China’s rising tide of strikes

Garment manufacturing in China, courtesy of Shutterstock

China must deal with worker unrest. Can it learn anything from a thousand-year-old Viking king? In this long read, Stirling Smith reflects on a newly published book, China On Strike.

This blog is a departure. It's a book review. I've been reading China On Strike, first-hand accounts by workers themselves, which has been put together by volunteers. 

As workers' voices are usually conspicuously absent from the reports, conferences, seminars, audits and meetings about CSR and ethical trade, this book is worth a look.

Reportage on China in the UK is limited. You would never know that every year, one of the largest movement of human beings takes place in China, as workers leave their jobs in the east, and return home for the New Year.

Or the creation, in the space of a generation, of the world's largest working class. People who were scratching a living from the land now experience the rhythms and disciplines of urban factory life.

When you work according to the sun and seasons, adjusting to the new rules is difficult. It gives rise to all kinds of problems. Problems at work left unresolved become conflicts.

China's workers are not unique in this, of course. In Bangladesh, Cambodia, Vietnam - most of the countries on your sourcing list - the same process is happening.

But China is on a different scale.

Spontaneous strikes

Back to the book. It seems that strikes are rarely planned.

Some workers have an issue, and just don't leave their dormitories when their shift starts. Or they might go to the machines, and just not turn them on. Sometimes, workers form a procession, and march to the local office of the Labour Bureau, to sort things out.

Resolving these strikes can be quite difficult, as workers rarely have a clear list of demands, and often have no spokesperson. But somehow, negotiations take place, and simple things are resolved: food or accommodation is improved.

It's rare to find anything written down. Because how do you enforce collective agreements where there is no mechanism to do so?

A far cry from something I have also been reading (the things I do for the ETI), the collective agreement for the garment industry in just one province in South Africa, KwaZulu Natal, which runs to nearly 80 pages. And where a tripartite structure can help sort out disagreements.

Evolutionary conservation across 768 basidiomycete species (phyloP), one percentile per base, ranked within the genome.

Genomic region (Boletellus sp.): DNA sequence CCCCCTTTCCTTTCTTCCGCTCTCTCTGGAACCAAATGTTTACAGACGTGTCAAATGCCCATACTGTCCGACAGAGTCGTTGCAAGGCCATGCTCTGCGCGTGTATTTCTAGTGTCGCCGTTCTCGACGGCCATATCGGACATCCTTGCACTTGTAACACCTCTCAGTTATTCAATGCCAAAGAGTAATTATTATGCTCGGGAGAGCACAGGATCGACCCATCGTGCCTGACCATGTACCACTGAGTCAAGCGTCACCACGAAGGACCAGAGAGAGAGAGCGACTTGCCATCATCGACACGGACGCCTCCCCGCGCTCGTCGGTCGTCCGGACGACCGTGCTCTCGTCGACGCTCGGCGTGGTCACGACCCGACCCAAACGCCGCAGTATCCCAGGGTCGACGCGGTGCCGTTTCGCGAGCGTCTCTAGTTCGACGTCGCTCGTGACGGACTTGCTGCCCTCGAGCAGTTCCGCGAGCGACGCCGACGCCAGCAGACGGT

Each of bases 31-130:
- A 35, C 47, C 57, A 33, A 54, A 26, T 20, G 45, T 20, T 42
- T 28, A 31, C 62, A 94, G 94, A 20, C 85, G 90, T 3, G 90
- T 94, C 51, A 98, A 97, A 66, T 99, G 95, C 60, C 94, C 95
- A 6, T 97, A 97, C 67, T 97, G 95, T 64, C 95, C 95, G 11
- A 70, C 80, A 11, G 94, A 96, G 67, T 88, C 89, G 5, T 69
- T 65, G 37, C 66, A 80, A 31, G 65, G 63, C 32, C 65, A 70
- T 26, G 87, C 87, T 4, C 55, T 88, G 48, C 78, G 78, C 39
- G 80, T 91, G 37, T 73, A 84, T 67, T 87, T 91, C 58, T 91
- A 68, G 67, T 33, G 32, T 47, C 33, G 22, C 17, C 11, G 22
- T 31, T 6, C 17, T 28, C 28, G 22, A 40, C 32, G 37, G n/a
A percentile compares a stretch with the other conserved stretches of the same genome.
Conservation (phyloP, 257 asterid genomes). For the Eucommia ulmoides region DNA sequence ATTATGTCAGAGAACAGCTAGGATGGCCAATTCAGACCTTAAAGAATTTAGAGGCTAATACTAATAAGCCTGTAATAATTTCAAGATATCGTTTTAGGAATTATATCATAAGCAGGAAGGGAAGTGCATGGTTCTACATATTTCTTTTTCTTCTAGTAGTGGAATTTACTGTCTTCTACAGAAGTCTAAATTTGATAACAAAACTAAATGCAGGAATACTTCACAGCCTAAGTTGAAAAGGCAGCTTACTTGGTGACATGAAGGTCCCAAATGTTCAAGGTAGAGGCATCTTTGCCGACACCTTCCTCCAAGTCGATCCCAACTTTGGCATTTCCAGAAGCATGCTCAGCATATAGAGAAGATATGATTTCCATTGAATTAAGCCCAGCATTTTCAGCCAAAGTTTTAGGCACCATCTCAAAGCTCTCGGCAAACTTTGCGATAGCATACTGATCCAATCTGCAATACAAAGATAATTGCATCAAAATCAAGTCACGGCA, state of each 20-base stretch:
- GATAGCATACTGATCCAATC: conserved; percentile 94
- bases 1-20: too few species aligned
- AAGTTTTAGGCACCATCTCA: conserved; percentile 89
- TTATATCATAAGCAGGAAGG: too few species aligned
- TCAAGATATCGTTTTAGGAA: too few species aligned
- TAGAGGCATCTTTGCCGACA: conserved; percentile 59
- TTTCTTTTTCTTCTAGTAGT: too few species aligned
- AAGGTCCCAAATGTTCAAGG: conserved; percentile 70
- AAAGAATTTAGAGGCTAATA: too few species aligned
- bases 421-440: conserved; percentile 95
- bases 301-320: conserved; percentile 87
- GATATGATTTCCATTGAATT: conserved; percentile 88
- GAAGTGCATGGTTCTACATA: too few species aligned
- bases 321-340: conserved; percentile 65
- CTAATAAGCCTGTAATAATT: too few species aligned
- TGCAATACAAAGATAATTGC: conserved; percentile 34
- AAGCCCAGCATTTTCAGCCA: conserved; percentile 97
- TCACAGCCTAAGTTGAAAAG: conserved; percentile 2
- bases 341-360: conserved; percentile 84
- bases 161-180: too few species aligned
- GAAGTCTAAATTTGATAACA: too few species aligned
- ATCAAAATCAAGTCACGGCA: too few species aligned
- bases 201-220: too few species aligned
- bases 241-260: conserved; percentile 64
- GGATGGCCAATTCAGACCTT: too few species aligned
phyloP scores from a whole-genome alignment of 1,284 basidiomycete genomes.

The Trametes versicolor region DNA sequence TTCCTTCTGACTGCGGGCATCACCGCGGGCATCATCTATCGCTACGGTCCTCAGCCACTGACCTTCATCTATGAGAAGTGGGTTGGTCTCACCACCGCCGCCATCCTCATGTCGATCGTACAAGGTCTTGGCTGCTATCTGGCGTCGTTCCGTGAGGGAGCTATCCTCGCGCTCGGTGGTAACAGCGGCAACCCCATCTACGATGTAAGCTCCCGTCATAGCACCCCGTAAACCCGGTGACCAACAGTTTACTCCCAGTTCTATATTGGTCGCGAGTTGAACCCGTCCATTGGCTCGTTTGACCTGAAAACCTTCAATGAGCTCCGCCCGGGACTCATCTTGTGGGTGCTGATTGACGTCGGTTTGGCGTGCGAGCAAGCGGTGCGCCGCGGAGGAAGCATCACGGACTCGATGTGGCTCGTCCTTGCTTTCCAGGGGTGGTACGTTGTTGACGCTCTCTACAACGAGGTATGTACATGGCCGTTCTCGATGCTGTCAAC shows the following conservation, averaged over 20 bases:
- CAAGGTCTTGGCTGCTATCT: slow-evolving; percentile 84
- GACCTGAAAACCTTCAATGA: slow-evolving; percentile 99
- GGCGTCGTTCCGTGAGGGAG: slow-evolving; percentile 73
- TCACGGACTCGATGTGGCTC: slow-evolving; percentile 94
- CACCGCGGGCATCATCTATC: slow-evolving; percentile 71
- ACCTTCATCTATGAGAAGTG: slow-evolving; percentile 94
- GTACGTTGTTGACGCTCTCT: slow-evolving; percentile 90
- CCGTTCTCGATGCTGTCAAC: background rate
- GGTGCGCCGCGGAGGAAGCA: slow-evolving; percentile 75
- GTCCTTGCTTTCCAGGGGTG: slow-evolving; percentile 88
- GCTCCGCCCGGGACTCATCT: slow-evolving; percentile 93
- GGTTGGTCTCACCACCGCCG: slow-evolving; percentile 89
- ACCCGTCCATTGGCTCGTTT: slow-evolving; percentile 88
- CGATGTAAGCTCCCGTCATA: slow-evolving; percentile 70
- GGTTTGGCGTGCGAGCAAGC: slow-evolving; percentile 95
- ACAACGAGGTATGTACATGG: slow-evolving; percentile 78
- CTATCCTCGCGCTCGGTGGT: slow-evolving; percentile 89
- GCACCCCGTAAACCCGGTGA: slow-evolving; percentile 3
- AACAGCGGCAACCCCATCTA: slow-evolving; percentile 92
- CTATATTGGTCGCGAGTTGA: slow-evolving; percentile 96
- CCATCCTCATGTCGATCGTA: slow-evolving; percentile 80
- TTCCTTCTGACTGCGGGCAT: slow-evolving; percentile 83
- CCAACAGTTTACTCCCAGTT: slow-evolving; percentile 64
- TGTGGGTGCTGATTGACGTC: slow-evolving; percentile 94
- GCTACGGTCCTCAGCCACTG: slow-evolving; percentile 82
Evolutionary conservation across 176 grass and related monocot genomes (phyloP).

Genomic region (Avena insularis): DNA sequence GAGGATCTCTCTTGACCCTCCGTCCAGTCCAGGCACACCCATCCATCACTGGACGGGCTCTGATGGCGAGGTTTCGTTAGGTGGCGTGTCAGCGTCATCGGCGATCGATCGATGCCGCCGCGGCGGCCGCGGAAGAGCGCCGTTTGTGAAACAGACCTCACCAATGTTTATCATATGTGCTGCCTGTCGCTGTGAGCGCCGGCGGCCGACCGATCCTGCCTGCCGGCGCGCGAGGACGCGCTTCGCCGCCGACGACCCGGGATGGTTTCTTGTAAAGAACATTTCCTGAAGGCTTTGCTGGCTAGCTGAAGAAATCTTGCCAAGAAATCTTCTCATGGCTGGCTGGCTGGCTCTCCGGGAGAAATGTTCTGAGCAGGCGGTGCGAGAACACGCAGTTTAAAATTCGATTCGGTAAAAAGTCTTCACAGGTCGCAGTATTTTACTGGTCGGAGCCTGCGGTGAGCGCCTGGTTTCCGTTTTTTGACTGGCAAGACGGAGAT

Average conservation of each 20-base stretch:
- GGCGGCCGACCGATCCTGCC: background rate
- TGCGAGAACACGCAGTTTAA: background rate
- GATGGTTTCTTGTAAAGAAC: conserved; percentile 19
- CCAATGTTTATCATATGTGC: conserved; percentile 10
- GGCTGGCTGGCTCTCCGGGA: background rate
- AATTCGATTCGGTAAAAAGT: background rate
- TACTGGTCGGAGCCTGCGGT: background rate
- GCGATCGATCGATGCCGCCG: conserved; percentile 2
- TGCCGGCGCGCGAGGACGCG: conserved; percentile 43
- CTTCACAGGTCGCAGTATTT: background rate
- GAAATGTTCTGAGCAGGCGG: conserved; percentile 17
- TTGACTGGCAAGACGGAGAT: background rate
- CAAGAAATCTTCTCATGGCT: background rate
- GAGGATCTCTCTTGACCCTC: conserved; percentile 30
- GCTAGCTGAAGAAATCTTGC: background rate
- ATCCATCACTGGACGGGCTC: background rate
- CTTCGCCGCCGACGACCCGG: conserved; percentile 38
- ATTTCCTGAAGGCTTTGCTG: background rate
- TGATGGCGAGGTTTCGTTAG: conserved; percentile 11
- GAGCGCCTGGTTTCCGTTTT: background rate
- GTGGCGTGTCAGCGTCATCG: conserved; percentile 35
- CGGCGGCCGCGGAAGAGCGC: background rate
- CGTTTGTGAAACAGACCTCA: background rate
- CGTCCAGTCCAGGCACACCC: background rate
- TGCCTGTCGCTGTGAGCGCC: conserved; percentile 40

The strike capital of the world

To somebody from the Anglo Saxon, or even European, tradition of industrial relations, all this seems rather odd.

There is no organisation. There is no proper collective bargaining with a set of rules resulting in a written agreement between accountable representative of workers on the one hand, and management representatives on the other.

Nevertheless, China is not just the strike capital of the world, it is also the collective bargaining centre of the world.

Not just in the private sector, in global supply chains, but workers like taxi drivers, local municipal sanitation and garbage workers, and workers in the old, public sector behemoths like steel plants.

There is no official data, but some NGOs try to keep track. Read here and here

Strikes without trade unions, collective bargaining without rules

Of course there IS the official All-China Federation of Trade Unions (ACTFU). On paper, ACTFU is the largest trade union organisation in the world.

In practice, top leaders are appointed by the Communist Party. At enterprise level, leaders are managers, often the Head of HR.

The government has talked about changing this, and making ACFTU a member-controlled organisation. But that would be contrary to the general trend of government policy in recent years which is one of centralisation.

The global trade union movement is divided on how to treat the ACFTU.

Some unions keep their distance, saying that the ACFTU is phoney, and should be boycotted. Others believe that engagement is the best route, and that Chinese trade unions can be helped to move towards better representing workers.

And to be fair, there are some limited signs of movement, at a very local level.

Parallel means?

The ETI position can be found in the Base Code:

Where the right to freedom of association and collective bargaining is restricted under law, the employer facilitates, and does not hinder, the development of parallel means for independent and free association and bargaining.

Experience of this is mixed. These “parallel means” may still be subject to management control, and don’t represent workers. In cases where workers are elected to the structures and start to play a questioning role, management has moved to victimise the activists.